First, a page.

HStar Technologies is hoping that its new SerBot will literally give hospital patients a lift.
To be introduced sometime in 2014, SerBot is the first member of Cambridge, MA-based HStar?s RoNA (Robotic Nursing Assistant) family and is a modified version of RoNA, which was a Robotics Business Review Game Changer Award winner for 2013.
?The initial version is designed for patient lifting and healthcare operations, and it can be customized for a range of OEM applications focused around material handling,? said Dr. John Hu, president and CEO of HStar.
A modified version of RoNA, SerBot utilizes the same SEA (Series Elastic Actuators) technology as RoNA for bi-manual arms. With a lower payload to handle smaller loads, it offers a cost-effective means to fill the care gap by taking on and streamlining basic, time-consuming monitoring and delivery tasks.
Photos: HStar Technologies SerBot
An extended product family of robotic assistants, SerBot will bring unprecedented capabilities to hospital, nursing home and home care, as well as factory and office applications.
?We believe that SerBot?s mobility will allow it to have more applications than currently available bl-manual systems with SEA, such as Baxter, which is a fixed system,? said Dr. Hu. HStar?s robots all feature semi-autonomous mobility and can self-navigate around a hospital or factory, avoiding any obstacles or people.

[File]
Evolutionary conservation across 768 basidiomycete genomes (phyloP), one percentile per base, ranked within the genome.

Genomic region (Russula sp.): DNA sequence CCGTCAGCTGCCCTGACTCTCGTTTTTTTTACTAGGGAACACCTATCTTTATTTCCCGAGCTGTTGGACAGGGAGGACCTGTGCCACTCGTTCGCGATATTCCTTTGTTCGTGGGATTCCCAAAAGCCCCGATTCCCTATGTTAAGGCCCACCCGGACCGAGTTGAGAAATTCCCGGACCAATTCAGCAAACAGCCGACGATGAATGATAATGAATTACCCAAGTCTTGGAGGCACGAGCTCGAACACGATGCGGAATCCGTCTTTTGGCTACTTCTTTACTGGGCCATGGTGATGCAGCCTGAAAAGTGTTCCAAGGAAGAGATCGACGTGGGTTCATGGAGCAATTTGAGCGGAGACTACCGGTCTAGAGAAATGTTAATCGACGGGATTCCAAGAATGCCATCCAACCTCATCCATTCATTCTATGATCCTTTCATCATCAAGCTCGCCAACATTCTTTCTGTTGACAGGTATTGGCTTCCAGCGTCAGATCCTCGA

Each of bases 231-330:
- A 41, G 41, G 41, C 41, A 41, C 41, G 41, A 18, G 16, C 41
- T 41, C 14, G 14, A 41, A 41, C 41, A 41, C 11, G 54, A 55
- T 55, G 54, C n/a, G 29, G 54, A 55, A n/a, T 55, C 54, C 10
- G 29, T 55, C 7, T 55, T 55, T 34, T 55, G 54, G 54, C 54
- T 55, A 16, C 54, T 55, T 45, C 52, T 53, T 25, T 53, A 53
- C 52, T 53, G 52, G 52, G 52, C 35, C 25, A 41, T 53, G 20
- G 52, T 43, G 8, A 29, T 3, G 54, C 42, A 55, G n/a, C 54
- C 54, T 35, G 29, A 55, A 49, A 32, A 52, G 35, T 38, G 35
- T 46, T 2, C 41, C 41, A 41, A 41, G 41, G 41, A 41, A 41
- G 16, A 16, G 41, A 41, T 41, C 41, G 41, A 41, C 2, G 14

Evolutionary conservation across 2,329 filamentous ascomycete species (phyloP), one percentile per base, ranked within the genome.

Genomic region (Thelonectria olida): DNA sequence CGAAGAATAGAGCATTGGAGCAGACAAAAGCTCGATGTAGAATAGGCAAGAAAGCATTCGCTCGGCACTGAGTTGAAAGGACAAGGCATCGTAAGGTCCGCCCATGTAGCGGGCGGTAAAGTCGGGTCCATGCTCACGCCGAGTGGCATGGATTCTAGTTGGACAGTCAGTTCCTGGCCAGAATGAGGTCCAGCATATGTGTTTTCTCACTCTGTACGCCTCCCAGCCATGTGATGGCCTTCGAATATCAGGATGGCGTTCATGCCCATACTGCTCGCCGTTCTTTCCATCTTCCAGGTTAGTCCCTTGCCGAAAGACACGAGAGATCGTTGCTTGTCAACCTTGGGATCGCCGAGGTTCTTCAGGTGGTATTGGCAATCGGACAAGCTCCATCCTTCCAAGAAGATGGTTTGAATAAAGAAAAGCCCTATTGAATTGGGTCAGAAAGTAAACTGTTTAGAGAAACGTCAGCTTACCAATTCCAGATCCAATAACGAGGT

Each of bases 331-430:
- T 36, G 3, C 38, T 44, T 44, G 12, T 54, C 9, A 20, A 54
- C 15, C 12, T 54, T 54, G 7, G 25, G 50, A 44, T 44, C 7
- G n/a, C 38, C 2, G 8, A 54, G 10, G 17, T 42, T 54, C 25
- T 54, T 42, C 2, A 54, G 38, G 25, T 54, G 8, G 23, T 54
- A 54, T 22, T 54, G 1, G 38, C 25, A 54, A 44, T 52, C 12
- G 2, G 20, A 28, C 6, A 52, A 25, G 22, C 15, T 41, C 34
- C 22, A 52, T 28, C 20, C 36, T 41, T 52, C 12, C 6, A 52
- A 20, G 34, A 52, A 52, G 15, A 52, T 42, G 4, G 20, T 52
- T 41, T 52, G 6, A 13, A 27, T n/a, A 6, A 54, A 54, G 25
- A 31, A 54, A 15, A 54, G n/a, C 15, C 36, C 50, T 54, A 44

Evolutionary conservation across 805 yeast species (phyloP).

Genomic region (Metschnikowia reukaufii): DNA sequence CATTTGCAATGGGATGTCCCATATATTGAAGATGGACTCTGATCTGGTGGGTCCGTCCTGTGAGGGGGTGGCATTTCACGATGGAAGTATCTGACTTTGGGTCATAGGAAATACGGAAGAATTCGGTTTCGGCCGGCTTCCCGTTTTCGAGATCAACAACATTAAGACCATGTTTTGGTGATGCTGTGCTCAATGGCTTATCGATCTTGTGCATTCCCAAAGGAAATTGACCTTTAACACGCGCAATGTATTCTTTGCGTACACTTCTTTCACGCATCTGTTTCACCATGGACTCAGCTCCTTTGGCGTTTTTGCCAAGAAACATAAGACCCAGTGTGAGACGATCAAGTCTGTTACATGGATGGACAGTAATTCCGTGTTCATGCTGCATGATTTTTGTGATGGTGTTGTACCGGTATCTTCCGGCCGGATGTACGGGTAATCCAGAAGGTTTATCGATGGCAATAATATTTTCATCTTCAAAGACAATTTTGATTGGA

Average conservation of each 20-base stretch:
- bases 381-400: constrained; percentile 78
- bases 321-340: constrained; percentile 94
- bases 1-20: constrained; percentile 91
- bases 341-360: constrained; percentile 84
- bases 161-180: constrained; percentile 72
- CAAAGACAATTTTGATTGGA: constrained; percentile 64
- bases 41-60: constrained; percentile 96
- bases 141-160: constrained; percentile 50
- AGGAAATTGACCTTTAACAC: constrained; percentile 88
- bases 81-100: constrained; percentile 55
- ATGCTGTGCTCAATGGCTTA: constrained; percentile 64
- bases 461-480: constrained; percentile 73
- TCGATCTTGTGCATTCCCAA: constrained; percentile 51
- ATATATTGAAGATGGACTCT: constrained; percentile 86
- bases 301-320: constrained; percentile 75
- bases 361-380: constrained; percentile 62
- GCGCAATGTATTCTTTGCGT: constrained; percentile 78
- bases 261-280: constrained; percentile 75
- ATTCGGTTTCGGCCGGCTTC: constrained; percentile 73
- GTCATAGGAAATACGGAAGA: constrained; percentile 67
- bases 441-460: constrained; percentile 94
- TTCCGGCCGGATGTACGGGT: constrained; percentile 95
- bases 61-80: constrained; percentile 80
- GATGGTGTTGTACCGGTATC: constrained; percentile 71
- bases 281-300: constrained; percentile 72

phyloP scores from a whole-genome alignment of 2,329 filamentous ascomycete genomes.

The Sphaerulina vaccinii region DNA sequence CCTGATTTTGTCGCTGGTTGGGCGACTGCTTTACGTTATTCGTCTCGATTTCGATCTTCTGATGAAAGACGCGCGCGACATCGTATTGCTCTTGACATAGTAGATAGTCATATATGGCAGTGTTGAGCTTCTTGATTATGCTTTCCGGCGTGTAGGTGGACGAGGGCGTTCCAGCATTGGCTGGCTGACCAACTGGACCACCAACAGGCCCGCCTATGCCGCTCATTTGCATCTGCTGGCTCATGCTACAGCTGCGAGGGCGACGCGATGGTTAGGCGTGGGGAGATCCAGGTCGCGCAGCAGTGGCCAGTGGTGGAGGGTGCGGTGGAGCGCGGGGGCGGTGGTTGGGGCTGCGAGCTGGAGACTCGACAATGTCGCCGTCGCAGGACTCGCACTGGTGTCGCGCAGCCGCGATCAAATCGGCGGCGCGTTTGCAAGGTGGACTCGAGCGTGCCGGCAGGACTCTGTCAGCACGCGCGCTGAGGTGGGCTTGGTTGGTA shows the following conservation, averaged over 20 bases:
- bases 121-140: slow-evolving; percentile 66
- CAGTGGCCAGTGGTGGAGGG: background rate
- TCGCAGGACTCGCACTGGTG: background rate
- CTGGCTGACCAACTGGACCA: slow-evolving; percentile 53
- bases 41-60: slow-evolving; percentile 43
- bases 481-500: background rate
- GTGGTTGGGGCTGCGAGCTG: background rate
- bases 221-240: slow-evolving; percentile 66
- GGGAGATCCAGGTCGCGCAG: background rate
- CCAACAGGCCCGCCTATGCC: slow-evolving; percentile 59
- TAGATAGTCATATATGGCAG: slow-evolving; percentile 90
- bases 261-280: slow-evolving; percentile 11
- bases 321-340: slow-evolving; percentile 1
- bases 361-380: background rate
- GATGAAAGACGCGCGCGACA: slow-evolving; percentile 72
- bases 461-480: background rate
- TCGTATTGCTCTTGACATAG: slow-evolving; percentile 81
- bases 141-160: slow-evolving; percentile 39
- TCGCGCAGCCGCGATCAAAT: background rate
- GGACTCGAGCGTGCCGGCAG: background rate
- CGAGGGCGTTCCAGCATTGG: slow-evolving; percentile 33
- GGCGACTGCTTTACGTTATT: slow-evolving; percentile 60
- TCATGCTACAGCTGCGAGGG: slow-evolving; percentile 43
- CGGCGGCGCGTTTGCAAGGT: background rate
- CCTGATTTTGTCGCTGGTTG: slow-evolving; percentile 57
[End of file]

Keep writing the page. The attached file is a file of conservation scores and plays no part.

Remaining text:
While Baxter has a base price of $22,000, HStar has yet to put a price tag on SerBot.
?The amount HStar will charge for the field test unit or in clinical trials is not reflective of the commercial price. SerBot can be extremely price competitive by leveraging the company?s partnership with Handy Robotics for lower cost component manufacturing in China,? said Harrison Roberts, HStar?s strategic advisor and a member of its board of directors.
Although Cambridge is HStar?s headquarters and main development facility, China-based sister company Handy Robotics Technologies handles most of its manufacturing operations.
Founded in 2007 by roboticists from MIT, HStar has raised more than $7 million from both angel investors and grants from the U.S. Small Business Innovation Research (SBIR) program.
?HStar is transitioning from primarily R&D SBIR grants to a commercialization phase,? Mr. Roberts said. ?HStar is in the process of raising additional funding to fuel that ramp up and expects to achieve a revenue positive state in 2014 or 2015.?
RoNA, for which HStar received a Game Changer Award, is an autonomous, intelligent robotic nursing assistant capable of safely lifting and maneuvering patients weighing up to 500 pounds. It utilizes stabilizing systems with intrinsically safe force-sensing compliant actuators.
?The key technology is the actuators. The future of service robots is working side-by-side and collaboratively with human workers,? said Dr. Hu.
Other robots with SEA on the market have payload capacities of up to 20 pounds, while RoNA will have a capacity up to 150 pounds for one arm, 250 pounds for two arms and, ultimately, up to 500 pounds.